Cardiac Motion Visualization

The analysis of myocardial function is important for the diagnosis of heart diseases, the planning of therapy and the understanding of the effect of cardiac drugs on regional function. Many cardiac disorders result in regionally altered myocardial mechanics. Traditionally, an abnormal contractile function of ventricles is determined by measuring the wall thickening using MRI, Echocardiography and SPECT. Because abnormalities in myocardial strain are detectable before first symptoms of a heart attack, we want to establish a finite element mesh based on time-series imaging data.


Cardiac motion visualization of a heat image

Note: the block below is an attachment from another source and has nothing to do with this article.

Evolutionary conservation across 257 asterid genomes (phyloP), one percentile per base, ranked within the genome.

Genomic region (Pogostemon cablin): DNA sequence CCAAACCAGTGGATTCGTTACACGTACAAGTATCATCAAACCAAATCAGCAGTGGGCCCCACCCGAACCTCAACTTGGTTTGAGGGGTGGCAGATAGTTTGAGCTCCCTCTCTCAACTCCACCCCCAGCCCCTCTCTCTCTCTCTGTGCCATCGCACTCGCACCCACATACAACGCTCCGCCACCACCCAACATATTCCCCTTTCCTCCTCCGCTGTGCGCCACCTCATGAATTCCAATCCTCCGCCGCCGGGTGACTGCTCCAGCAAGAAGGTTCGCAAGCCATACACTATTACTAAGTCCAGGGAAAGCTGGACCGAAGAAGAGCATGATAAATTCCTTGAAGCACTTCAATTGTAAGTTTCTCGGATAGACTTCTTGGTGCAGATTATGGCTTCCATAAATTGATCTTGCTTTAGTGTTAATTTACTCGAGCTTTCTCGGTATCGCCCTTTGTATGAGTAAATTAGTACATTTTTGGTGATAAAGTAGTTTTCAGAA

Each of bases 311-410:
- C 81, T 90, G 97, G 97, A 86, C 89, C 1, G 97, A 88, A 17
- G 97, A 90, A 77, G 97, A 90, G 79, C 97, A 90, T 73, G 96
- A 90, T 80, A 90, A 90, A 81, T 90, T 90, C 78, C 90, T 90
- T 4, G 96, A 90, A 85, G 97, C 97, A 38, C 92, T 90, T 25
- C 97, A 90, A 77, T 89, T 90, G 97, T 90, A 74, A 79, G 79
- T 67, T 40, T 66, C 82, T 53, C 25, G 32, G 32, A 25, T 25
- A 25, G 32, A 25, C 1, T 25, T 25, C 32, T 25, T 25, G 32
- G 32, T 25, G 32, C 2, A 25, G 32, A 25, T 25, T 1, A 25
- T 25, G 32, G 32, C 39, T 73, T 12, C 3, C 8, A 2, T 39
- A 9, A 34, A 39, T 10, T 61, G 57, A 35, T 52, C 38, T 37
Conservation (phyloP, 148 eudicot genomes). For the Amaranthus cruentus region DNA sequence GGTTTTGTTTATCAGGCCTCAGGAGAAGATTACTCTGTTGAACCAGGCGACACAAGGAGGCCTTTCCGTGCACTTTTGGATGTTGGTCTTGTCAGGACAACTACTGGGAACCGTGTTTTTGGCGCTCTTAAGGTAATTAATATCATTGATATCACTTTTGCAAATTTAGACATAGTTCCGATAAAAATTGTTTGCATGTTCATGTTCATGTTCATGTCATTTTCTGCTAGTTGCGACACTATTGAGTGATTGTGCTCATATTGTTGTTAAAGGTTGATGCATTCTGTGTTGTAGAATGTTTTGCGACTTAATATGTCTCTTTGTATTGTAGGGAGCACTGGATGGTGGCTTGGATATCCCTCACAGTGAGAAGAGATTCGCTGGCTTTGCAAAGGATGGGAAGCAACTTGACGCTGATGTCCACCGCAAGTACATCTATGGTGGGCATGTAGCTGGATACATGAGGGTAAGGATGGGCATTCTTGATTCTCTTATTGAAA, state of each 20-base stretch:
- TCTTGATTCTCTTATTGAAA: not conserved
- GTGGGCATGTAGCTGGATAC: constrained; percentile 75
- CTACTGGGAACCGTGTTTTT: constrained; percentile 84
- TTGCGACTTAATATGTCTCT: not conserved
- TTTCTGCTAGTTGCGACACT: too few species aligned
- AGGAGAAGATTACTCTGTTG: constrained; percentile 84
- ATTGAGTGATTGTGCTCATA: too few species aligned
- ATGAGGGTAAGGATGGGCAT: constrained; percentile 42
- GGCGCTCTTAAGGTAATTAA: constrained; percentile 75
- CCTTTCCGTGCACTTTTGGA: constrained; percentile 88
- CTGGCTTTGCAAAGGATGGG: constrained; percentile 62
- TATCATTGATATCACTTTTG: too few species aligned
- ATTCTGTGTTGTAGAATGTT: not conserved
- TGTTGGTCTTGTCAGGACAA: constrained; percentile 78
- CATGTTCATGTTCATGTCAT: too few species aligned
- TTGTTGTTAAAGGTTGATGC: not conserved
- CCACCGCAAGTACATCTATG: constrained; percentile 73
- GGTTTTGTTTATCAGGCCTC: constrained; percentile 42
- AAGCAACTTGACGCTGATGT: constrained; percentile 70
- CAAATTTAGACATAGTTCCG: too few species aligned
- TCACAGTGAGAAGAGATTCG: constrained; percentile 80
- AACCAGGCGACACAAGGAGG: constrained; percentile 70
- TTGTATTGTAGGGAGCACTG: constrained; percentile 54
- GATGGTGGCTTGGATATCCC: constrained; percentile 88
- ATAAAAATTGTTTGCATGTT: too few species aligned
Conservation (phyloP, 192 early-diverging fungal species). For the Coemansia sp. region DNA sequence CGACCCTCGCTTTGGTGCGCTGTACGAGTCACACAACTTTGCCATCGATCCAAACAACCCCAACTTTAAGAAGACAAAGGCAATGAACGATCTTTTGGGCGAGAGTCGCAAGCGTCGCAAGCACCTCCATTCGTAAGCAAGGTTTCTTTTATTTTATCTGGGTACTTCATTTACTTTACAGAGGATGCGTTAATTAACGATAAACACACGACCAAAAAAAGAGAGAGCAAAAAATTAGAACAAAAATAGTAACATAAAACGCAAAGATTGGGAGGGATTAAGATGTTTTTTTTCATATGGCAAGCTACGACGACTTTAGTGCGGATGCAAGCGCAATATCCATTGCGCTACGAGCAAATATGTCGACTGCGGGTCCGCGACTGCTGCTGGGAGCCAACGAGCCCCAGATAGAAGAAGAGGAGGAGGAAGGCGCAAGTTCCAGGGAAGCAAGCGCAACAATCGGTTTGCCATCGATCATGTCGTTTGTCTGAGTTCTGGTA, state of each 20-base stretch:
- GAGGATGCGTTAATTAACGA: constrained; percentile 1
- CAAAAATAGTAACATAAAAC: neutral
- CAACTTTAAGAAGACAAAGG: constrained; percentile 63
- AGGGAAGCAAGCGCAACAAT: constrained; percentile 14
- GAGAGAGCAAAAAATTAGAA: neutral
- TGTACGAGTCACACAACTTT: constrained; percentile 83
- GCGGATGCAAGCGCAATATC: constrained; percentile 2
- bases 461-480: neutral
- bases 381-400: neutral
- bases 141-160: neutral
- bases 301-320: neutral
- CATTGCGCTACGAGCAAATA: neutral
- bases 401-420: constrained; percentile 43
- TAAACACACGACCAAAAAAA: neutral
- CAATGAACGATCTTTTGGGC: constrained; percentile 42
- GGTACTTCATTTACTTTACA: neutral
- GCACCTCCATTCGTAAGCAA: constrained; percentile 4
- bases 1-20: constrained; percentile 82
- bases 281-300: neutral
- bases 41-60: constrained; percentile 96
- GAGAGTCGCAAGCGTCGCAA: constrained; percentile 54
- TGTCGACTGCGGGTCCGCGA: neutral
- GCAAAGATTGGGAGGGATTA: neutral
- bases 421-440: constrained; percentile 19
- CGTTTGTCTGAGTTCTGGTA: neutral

This finite element mesh, enables us to calculate the deformation gradient and all the mathematical derivables, such as volume and strain tensor, of the left ventricle. Strain vectors at each vertex point are visualized in order for users to understand the major direction and amount of strain. Since there are many individual vectors to be shown over a time period, it could be hard for users to explore a pattern of major direction and its magnitude, if interrelation between the vector data is not carefully shown. For example, drawing changing arrows representing the vector information at each vertex over time, may be one way to show. However, because the deformation will also be animated at the same time, it could be visually inconsistent over time resulting in clutter visualization. Streamline interconnecting the individual vertices can provide where the major strains are and what their directions are. Scholar information can be encoded into color information and then can be mapped into the surface colors.